Spondias purpurea

From Wikipedia, the free encyclopedia

Spondias purpurea
Scientific classification Edit this classification
Kingdom: Plantae
Clade: Tracheophytes
Clade: Angiosperms
Clade: Eudicots
Clade: Rosids
Order: Sapindales
Family: Anacardiaceae
Genus: Spondias
S. purpurea
Binomial name
Spondias purpurea

Spondias purpura is a species of flowering plant in the cashew family, Anacardiaceae, that is native to tropical regions of the Americas, from Mexico to northern Colombia and the southwest Caribbean Islands. It has also been introduced to and naturalized to other parts of the American tropics, Southeast Asia, and West Africa.[2] It is commonly known as jocote, which derives from the Nahuatl word xocotl, meaning any kind of sour or acidic fruit. Other common names include red mombin, Spanish plum, purple mombin, Jamaica plum, and hog plum.[3][4]


In countries where they are native, jocotes are also known more widely as jocote, ciruela, ciruelo, chiabal, cirgüela, or jobo (Mexico); ciruela calentana or ciruela huesito (Venezuela, Colombia); jocote tronador or sismoyo (Costa Rica); jobo (Honduras); jocote comun (Nicaragua); ciruela or ciruela traqueadora (Panama); ciriguela or jobito (Ecuador); and jocote, jobo, or pitarrillo (El Salvador).[5][6][4] They were also introduced very early to the Philippines during the Spanish colonial era, where they are known as siniguelas, sineguelas, siriguelas, or sirhuelas (from Philippine Spanish ciruela or cirigüela).[6][7][8]

Jocotes were also introduced to other parts of South America and the Caribbean,[2] where they are known as ciroelo, ciriguela, ceriguela, seriguela, or siriguela, cirigüeleira, caya, ambu, imbu, or umbu (Brazil);[5] ciruela campechana (Cuba);[6] jobillo or jobo francés (Puerto Rico);[6] ajuela ciruelo (Peru); cironelle (Haiti); and makka pruim (Aruba, Bonaire, and Curaçao).[4]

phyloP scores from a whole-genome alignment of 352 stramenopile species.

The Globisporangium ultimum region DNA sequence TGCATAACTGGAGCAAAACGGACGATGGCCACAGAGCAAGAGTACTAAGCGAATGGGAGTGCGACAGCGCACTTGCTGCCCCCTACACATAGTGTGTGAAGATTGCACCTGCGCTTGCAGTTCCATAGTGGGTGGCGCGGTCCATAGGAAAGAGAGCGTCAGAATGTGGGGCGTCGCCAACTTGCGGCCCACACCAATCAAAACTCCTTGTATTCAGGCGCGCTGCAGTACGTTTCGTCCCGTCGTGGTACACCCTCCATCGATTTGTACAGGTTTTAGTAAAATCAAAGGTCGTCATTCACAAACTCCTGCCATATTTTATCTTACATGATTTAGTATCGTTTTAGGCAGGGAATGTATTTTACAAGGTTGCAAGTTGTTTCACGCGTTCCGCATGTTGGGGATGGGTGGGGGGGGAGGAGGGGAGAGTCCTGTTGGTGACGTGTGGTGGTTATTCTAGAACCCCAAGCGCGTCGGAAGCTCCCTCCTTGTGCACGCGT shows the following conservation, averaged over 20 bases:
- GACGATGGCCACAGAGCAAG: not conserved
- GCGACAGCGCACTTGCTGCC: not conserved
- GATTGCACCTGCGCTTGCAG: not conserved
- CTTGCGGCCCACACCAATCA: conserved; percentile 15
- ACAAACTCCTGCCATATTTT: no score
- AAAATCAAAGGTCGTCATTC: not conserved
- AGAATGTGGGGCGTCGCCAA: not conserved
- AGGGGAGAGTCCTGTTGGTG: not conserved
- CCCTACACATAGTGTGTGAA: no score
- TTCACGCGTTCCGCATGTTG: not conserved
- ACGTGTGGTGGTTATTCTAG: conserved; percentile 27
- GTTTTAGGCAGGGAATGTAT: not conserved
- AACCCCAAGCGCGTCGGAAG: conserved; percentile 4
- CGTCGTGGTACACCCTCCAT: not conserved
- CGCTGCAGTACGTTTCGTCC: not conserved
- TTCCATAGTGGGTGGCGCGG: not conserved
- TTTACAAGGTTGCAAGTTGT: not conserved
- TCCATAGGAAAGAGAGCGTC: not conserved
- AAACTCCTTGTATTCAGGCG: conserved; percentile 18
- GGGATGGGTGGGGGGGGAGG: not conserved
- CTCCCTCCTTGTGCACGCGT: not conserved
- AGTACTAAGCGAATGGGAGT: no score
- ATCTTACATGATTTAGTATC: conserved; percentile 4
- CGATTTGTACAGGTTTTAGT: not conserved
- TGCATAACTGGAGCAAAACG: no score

Jocotes are native to the central tropical regions of the Americas. The countries where wild populations are found include Belize, Colombia, Costa Rica, El Salvador, Guatemala, Honduras, Jamaica, Mexico, Nicaragua, and Panama.[2]

They have been introduced and naturalized elsewhere in the Americas, including the Bahamas, Bolivia, Cayman Islands, Cuba, Dominican Republic, Florida, French Guiana, Guyana, Haiti, Leeward Islands, Peru, Puerto Rico, Trinidad and Tobago, Venezuela, and the Windward Islands. They were introduced to Tropical Asia via the Philippines, including Java (Indonesia) and Bangladesh. They have also been introduced to West Africa, in Gambia, Guinea-Bissau, and Senegal.[2]


S. purpurea fruit grow on deciduous trees in warm tropical climates. They begin to develop following tiny red flowers, before any leaves appear on the tree. S. purpurea fruit grows along thick, knobby branches in clusters or alone. They are about 2 and a half to 5 centimeters in diameter and are slightly elongated. Some have a knob on the end, or are oddly shaped. Young S. purpurea fruit are green or yellowish-green and ripen to a purple or red color; some variants of the species will ripen to a yellow color.

The thin skin has a waxy appearance and is edible. The pulp is yellow when ripe and sweet. In the center of the fruit is a large pit, or stone, which is inedible. The flavor of a S. purpurea fruit is said to be similar to a plum, sweet with a bit of an acidic aftertaste. S. purpurea fruit is available in the fall and winter months. S. purpurea fruit are rich in vitamin C and carbohydrates. They are a source of calcium, phosphorus, iron and a small amount of fiber. They contain carotene, B-complex vitamins, and several important amino acids. S. purpurea are high in antioxidants, which help rid the body of free radicals.

Fruits of Spondias purpurea
Spondias purpurea from the Philippines, where they are known as siniguelas

Urushiol is present in the sap of the tree and in small concentrations of the fruit peel; this can trigger contact dermatitis in sensitized individuals. This reaction is more likely to occur in people who have been exposed to other plants from the family Anacardiaceae, such as poison oak and poison ivy, which are widespread in the United States. In Florida growth is relegated to near-tropical areas of the state, and the tree is killed or greatly harmed by cold winter temperatures from Palm Beach County northward.[9]

The fruit are most often enjoyed as-is, raw and fully ripe. Ripe fruits will be soft to the touch and are very sweet. They are eaten much like a plum or mango, with the pulp eaten and the stone discarded. The pulp can be used to make beverages, mashed and mixed with water and a sweetener. Whole fruits are boiled in water with sugar and sometimes other fruits to make a syrup or “honey”. This is eaten with ice cream or alone as a dessert. The fruits are cooked whole to make preserves, the seeds strained from the liquid. Boiling and drying S. purpurea fruits will preserve them for several months.